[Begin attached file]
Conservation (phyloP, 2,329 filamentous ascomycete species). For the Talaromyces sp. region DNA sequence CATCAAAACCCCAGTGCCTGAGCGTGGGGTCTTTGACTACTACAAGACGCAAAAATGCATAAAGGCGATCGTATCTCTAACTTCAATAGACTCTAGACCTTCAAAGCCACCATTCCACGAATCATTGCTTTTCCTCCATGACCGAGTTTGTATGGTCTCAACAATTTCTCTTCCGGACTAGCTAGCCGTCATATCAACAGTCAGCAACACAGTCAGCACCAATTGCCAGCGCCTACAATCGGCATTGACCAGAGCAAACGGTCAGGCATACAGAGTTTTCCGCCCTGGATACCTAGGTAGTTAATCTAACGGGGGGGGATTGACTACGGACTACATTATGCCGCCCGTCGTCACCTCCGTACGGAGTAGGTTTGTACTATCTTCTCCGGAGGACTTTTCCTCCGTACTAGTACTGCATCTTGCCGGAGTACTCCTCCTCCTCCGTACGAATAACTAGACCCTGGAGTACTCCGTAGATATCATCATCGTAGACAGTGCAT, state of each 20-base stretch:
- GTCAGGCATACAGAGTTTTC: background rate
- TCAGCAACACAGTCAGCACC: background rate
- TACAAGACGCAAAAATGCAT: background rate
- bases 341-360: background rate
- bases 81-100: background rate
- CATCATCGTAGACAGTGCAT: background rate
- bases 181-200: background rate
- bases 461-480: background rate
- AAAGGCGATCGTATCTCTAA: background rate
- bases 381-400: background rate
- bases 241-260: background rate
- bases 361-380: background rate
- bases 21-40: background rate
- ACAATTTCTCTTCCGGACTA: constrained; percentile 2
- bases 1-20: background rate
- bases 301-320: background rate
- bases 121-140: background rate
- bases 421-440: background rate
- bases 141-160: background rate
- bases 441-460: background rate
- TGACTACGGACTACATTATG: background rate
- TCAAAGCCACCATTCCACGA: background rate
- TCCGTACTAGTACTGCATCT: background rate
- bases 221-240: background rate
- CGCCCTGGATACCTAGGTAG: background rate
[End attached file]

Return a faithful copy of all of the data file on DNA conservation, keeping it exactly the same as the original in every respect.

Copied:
Conservation (phyloP, 2,329 filamentous ascomycete species). For the Talaromyces sp. region DNA sequence CATCAAAACCCCAGTGCCTGAGCGTGGGGTCTTTGACTACTACAAGACGCAAAAATGCATAAAGGCGATCGTATCTCTAACTTCAATAGACTCTAGACCTTCAAAGCCACCATTCCACGAATCATTGCTTTTCCTCCATGACCGAGTTTGTATGGTCTCAACAATTTCTCTTCCGGACTAGCTAGCCGTCATATCAACAGTCAGCAACACAGTCAGCACCAATTGCCAGCGCCTACAATCGGCATTGACCAGAGCAAACGGTCAGGCATACAGAGTTTTCCGCCCTGGATACCTAGGTAGTTAATCTAACGGGGGGGGATTGACTACGGACTACATTATGCCGCCCGTCGTCACCTCCGTACGGAGTAGGTTTGTACTATCTTCTCCGGAGGACTTTTCCTCCGTACTAGTACTGCATCTTGCCGGAGTACTCCTCCTCCTCCGTACGAATAACTAGACCCTGGAGTACTCCGTAGATATCATCATCGTAGACAGTGCAT, state of each 20-base stretch:
- GTCAGGCATACAGAGTTTTC: background rate
- TCAGCAACACAGTCAGCACC: background rate
- TACAAGACGCAAAAATGCAT: background rate
- bases 341-360: background rate
- bases 81-100: background rate
- CATCATCGTAGACAGTGCAT: background rate
- bases 181-200: background rate
- bases 461-480: background rate
- AAAGGCGATCGTATCTCTAA: background rate
- bases 381-400: background rate
- bases 241-260: background rate
- bases 361-380: background rate
- bases 21-40: background rate
- ACAATTTCTCTTCCGGACTA: constrained; percentile 2
- bases 1-20: background rate
- bases 301-320: background rate
- bases 121-140: background rate
- bases 421-440: background rate
- bases 141-160: background rate
- bases 441-460: background rate
- TGACTACGGACTACATTATG: background rate
- TCAAAGCCACCATTCCACGA: background rate
- TCCGTACTAGTACTGCATCT: background rate
- bases 221-240: background rate
- CGCCCTGGATACCTAGGTAG: background rate